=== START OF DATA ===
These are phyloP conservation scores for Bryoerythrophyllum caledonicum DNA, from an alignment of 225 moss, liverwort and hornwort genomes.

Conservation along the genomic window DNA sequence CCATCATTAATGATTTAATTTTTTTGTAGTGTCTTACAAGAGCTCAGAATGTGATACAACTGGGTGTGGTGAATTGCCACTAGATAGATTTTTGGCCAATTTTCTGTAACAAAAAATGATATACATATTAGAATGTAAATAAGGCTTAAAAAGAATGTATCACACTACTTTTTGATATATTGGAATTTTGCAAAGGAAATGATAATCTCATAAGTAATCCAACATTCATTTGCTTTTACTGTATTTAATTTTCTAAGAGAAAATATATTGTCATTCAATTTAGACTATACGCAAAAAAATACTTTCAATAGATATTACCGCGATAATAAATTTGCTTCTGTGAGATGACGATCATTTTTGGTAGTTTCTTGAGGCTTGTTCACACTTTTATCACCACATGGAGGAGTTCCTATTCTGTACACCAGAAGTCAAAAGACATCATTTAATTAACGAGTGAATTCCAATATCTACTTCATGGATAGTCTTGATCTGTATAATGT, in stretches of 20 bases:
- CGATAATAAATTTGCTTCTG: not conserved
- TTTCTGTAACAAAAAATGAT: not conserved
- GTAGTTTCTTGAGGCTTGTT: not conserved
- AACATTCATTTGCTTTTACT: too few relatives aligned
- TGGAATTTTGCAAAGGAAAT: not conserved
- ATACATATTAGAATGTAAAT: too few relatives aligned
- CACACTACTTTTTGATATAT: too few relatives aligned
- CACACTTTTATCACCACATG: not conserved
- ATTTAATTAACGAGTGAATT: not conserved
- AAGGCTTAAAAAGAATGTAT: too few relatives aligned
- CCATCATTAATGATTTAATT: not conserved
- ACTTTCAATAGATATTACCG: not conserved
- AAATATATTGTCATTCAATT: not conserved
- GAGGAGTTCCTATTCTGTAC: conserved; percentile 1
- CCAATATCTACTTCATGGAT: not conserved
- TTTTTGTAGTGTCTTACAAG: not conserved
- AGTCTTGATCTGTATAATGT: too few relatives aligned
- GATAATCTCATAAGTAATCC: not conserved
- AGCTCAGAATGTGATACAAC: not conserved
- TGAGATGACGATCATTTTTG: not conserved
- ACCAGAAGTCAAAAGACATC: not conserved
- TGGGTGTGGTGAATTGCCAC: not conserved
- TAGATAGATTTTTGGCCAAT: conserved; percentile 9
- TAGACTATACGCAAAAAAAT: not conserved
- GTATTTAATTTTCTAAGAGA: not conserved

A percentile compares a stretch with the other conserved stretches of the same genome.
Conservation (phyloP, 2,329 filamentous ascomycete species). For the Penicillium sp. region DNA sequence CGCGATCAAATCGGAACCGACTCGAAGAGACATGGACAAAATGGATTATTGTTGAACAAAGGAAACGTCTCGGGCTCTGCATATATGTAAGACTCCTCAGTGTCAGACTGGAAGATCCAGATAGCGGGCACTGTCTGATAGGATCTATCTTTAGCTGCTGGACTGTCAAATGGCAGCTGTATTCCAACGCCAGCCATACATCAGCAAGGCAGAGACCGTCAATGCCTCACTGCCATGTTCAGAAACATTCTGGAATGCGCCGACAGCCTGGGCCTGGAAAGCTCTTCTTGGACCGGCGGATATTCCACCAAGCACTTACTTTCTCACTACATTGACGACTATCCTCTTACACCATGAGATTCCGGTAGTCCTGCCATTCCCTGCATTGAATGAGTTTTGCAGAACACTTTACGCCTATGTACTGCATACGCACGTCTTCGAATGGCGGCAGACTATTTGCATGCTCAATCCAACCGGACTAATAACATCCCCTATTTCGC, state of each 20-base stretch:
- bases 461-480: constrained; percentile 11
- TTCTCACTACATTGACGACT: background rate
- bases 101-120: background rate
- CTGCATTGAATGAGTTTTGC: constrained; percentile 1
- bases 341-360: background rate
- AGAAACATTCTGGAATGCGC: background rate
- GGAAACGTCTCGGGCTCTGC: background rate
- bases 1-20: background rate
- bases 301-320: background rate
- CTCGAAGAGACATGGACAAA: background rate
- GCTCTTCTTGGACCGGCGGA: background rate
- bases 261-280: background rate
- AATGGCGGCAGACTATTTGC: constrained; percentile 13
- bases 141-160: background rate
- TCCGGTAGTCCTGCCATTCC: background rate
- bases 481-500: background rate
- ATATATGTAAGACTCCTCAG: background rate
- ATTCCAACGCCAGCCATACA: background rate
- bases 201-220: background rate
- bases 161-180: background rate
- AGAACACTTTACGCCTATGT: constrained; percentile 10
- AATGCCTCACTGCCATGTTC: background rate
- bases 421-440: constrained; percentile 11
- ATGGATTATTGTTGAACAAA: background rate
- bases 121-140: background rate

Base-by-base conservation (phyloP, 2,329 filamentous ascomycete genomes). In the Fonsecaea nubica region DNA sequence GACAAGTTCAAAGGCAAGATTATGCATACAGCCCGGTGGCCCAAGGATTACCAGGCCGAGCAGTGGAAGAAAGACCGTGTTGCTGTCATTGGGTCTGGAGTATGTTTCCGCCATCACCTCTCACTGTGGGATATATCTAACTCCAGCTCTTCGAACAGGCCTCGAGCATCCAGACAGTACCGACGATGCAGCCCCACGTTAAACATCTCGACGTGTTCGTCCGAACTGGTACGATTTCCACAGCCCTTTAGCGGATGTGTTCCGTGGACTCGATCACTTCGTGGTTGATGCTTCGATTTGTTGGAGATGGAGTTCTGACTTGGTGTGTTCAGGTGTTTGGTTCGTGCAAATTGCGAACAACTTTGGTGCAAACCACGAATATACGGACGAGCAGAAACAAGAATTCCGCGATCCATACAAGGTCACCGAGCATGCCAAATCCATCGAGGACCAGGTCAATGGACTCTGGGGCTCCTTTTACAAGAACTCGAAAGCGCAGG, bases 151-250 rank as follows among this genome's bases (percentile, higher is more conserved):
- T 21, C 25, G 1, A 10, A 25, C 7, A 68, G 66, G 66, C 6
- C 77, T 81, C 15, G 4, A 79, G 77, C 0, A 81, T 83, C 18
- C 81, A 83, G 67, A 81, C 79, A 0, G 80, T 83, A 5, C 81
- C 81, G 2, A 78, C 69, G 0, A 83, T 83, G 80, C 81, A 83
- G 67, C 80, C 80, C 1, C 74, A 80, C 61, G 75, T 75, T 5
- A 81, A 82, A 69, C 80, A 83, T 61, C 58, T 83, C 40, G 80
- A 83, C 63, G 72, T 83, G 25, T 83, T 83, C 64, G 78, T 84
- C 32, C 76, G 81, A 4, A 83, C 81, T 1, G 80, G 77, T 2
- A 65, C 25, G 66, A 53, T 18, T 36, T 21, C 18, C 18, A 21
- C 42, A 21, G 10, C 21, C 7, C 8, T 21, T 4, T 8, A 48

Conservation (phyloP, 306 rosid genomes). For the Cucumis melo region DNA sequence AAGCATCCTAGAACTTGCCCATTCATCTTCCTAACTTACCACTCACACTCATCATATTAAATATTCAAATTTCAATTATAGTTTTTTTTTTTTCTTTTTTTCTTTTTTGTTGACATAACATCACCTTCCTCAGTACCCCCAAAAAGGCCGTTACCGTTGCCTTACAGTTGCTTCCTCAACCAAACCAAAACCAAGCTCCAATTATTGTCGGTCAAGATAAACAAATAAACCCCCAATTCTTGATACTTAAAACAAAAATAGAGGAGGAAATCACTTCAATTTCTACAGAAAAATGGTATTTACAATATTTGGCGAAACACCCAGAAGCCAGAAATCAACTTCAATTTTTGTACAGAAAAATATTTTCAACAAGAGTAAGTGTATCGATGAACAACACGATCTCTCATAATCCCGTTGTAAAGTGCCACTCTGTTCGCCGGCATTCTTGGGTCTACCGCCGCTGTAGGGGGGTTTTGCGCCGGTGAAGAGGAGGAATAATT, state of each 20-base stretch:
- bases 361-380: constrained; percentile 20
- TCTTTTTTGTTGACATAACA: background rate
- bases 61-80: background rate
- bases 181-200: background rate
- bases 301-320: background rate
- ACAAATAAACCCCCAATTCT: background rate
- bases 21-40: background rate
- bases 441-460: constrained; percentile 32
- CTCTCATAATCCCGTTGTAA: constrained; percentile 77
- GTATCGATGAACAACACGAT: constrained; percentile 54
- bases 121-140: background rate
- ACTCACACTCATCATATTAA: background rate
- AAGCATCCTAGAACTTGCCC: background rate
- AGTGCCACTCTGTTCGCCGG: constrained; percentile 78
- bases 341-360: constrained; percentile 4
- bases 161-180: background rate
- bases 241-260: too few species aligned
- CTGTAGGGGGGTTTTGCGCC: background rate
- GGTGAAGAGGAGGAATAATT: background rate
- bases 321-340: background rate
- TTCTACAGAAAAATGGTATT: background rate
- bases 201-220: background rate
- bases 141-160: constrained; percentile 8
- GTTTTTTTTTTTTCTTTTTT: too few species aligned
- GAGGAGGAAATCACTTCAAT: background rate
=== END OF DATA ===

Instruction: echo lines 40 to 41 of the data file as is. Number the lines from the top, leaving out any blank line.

- GCTCTTCTTGGACCGGCGGA: background rate
- bases 261-280: background rate